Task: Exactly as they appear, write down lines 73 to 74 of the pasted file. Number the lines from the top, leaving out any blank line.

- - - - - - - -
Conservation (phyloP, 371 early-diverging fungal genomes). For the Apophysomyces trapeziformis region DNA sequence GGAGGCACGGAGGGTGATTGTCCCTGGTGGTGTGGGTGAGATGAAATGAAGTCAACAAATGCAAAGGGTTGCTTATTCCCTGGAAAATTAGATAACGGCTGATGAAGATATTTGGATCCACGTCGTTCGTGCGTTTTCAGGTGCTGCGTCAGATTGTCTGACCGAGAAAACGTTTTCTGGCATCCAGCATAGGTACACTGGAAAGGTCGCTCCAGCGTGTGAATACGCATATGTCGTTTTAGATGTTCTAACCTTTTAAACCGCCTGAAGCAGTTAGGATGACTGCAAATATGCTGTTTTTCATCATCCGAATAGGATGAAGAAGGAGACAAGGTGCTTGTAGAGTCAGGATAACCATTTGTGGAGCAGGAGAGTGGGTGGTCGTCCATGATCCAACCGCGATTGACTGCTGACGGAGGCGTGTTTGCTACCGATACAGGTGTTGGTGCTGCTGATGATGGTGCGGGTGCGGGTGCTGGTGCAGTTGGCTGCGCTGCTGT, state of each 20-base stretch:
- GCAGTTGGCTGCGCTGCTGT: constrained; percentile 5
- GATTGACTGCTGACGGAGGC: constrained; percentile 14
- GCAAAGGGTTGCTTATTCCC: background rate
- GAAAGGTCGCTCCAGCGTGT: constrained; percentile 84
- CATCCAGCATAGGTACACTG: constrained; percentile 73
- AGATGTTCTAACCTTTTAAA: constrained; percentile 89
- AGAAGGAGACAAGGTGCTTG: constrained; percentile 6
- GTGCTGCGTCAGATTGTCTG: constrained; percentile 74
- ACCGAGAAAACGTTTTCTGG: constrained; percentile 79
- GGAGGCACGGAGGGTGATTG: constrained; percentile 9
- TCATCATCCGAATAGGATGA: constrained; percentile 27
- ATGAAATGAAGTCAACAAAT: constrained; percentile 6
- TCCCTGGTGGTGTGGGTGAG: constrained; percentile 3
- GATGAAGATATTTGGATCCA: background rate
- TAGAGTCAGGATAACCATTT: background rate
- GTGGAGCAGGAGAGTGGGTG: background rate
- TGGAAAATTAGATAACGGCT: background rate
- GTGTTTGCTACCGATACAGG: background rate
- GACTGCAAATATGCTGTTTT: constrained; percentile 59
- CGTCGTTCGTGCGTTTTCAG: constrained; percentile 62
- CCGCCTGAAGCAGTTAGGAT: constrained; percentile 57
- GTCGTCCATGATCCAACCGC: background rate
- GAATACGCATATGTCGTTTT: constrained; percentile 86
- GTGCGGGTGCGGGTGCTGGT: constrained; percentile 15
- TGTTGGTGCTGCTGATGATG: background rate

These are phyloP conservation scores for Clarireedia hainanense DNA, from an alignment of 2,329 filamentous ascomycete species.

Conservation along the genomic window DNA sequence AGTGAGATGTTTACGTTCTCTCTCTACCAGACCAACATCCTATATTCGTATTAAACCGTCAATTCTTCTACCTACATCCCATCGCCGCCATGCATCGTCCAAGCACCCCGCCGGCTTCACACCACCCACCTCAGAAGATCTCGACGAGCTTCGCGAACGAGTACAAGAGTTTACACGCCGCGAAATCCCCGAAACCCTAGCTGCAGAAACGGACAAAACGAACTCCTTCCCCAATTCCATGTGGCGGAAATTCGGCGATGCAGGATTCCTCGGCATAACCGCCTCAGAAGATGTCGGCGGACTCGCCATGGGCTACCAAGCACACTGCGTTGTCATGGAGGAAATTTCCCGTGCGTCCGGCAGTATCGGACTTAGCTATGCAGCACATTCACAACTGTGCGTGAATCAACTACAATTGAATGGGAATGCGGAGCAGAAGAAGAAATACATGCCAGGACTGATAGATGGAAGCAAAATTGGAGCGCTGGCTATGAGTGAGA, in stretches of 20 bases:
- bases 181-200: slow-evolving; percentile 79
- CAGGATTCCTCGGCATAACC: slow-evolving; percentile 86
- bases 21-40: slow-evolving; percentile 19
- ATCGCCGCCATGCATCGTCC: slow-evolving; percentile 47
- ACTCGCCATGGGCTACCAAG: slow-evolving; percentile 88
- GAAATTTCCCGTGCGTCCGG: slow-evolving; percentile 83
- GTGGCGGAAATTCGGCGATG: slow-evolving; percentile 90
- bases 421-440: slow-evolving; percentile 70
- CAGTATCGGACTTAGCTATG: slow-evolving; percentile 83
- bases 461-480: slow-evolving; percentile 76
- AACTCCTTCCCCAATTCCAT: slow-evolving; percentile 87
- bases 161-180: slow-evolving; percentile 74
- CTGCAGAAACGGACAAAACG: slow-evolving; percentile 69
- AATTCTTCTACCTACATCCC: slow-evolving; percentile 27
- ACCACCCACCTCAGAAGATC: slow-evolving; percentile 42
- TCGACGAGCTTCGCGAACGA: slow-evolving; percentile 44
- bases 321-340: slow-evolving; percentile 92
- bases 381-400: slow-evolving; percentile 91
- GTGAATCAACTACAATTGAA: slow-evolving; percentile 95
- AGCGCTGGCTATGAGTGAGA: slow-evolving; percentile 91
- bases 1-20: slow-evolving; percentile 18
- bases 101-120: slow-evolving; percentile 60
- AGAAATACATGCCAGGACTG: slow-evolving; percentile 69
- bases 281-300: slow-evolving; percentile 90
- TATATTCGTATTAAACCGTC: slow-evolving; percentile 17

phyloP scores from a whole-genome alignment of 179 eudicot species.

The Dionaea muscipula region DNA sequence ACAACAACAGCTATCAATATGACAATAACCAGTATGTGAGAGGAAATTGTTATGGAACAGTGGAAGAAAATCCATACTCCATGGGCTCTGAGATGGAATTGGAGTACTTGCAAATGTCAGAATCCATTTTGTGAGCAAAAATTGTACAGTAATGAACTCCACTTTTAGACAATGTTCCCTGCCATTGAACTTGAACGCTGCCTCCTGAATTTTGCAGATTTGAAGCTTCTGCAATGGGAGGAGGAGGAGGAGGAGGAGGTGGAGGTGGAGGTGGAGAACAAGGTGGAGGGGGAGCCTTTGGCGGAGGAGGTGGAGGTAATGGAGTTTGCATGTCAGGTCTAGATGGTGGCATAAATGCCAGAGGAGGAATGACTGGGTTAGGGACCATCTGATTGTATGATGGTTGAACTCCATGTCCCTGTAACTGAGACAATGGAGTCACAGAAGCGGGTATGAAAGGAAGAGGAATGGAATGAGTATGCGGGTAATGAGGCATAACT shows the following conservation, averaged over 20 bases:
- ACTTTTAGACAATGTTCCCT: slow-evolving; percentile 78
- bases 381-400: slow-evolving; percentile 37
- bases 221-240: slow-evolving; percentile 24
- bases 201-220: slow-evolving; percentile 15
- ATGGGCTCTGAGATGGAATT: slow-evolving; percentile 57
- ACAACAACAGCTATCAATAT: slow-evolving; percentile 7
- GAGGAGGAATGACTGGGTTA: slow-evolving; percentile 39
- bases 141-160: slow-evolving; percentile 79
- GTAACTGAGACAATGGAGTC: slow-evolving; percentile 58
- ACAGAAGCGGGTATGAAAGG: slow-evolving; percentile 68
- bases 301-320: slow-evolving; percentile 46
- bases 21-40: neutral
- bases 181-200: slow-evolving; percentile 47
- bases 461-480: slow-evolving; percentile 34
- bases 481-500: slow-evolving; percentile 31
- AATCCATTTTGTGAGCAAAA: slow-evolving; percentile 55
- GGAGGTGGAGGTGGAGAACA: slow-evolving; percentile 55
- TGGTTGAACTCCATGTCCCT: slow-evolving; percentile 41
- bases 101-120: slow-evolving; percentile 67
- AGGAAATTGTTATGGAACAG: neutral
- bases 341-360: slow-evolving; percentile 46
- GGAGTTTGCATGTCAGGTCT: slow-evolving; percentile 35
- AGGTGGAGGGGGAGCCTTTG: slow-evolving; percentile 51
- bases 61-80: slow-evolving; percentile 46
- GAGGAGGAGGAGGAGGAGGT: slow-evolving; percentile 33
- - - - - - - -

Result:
- TGGTTGAACTCCATGTCCCT: slow-evolving; percentile 41
- bases 101-120: slow-evolving; percentile 67